Last week, communities swapped ideas about marketing during challenging times. Varsity partner and WildFig President John Bassounas joined our roundtable to share his thoughts on the importance of using data to drive decisions.
Check out a recap of our discussion below. Please also join us for our next roundtable coming up this week.
Recap of John Bassounas’ discussion on data and analytics:
We believe that:
- The future belongs to organizations that embrace a data-driven approach.
- A comprehensive data strategy is at the core of a winning organization.
- Analytical applications transcend disciplines and drive efficiency across the entire organization.
- First-party data, plus open-source data, has significant potential to transform strategy and drive positive outcomes.
Why be data-driven?
- Reason-based decisions
- Dynamic feedback
What are common obstacles to using data?
- Lack of strategy
- Poor objective mapping
- Resource limitations
- Lack of integration—data is in silos
- Poor collaboration
- Technology crisis
- Situational awareness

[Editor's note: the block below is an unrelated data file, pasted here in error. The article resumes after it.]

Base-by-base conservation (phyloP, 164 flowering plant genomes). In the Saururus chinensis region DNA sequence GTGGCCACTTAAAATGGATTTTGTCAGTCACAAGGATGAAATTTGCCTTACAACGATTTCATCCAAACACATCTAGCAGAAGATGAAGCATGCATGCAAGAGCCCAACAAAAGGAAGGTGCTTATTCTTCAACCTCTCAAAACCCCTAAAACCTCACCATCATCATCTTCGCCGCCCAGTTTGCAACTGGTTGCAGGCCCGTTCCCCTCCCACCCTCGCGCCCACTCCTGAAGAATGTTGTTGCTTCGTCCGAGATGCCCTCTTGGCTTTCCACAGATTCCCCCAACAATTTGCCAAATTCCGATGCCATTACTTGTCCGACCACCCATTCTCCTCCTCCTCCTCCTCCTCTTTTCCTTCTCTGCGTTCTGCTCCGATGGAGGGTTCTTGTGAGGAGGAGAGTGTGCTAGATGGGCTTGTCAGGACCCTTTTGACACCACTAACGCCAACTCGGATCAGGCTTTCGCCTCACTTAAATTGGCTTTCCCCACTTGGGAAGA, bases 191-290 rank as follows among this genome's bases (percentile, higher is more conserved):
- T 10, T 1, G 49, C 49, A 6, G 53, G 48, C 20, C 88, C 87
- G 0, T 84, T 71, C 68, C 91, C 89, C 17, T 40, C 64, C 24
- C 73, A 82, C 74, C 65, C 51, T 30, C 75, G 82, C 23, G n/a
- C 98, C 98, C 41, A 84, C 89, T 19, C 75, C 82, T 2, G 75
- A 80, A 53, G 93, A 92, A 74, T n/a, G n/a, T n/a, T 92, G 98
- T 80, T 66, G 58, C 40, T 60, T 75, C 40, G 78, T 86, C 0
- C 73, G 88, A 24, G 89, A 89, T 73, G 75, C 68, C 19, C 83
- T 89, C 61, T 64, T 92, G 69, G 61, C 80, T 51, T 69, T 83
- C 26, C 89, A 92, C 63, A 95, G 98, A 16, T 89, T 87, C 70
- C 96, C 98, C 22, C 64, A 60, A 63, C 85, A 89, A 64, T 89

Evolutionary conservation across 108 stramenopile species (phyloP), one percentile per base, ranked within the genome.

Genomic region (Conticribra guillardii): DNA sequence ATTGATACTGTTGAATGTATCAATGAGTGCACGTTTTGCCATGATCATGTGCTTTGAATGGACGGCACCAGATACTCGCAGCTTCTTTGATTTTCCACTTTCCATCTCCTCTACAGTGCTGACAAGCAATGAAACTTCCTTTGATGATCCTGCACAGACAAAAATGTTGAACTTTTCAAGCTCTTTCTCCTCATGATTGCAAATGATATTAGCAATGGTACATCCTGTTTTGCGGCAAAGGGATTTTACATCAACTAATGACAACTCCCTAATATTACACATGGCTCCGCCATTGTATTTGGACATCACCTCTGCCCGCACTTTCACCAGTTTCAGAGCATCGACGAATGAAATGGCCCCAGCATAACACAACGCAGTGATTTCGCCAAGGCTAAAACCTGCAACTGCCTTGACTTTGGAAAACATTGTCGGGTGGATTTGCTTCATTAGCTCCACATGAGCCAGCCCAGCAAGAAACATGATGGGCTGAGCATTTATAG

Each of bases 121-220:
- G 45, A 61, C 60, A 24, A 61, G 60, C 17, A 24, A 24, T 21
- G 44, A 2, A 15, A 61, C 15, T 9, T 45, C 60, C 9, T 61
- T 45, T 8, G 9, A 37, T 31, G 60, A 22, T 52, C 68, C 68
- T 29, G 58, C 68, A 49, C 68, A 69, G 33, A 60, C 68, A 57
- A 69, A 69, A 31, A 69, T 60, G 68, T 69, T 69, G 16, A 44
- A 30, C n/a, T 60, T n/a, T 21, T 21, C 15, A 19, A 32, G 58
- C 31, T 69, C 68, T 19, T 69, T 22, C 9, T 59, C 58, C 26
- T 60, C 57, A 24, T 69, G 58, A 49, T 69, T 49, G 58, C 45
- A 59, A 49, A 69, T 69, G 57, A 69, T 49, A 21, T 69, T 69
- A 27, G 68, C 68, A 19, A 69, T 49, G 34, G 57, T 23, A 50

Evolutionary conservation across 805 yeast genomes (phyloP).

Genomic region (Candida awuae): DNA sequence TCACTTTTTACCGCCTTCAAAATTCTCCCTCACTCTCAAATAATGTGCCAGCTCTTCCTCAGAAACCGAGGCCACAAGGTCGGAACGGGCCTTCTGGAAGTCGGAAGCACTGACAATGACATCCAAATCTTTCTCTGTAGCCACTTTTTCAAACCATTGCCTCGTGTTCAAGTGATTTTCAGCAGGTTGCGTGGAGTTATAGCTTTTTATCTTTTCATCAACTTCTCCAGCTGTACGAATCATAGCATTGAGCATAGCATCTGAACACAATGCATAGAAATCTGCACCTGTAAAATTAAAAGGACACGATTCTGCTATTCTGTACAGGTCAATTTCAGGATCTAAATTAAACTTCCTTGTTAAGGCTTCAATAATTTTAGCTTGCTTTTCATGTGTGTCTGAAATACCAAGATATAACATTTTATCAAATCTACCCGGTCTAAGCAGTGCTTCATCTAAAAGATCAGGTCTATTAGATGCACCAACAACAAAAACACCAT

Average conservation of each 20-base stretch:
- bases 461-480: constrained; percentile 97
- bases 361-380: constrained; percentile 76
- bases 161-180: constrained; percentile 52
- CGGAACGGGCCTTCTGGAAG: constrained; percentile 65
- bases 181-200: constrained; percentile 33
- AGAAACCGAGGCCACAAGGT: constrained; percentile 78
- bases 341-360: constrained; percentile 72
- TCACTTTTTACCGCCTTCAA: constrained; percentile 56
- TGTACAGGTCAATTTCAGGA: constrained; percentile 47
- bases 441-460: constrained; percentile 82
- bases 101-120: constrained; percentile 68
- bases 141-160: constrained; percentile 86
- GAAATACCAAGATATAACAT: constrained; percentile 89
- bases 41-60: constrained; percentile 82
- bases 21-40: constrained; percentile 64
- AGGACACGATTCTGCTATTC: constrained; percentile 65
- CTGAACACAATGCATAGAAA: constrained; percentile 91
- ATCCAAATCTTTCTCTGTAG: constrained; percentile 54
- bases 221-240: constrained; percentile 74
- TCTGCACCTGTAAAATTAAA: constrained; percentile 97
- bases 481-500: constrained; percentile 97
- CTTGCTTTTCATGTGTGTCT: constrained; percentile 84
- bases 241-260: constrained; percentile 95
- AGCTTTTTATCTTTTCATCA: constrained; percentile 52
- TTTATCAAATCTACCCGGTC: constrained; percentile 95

- Skill deficits
- Organizational culture
- No adaptive response
- Scalability issues
- Institutional bias
- Keep things simple—ask what questions need answers, and what data can help provide insight?
- It’s valuable to look at data through a descriptive lens.
- The more forward-looking the question, the more value it has for the organization.
Who is responsible for analyzing the data you collect?
- We have a web partner that does Google Analytics, and a digital marketing person on staff who pulls data. I was also a market analyst, so I do a lot of the analyzing myself, through Enquire. We’re not currently using open-source data.
- Once you collect and analyze the data, it’s important to get it to the right person, and teach them how to act on it/make it actionable.
- Situational awareness
- For example, we take fall data and present to a fall committee, which can make the findings actionable and integrate changes seamlessly into day-to-day behavior.
- Fall data may inform decisions about ramps, bars for walking, needed staff, etc.
- Frequent fallers may have decreased engagement in wellness programming, and there may be an opportunity to re-engage them.
- Allows for proactive vs. reactive decision making
- We are in a position to predict the likelihood of a person contracting COVID-19 when they onboard to a community.
If you’re interested in seeing data and analytics examples, or tools that we use, please let us know. We would be happy to share any of the tools and walk you through the process in more detail. This is an opportunity for differentiation, growth and efficiency, and we would love to share more information. Contact John Bassounas directly, at , or contact Derek Dunham at .
Join the next sales and marketing roundtable on July 9!
Please join our next roundtable discussion on Thursday, July 9, at noon ET.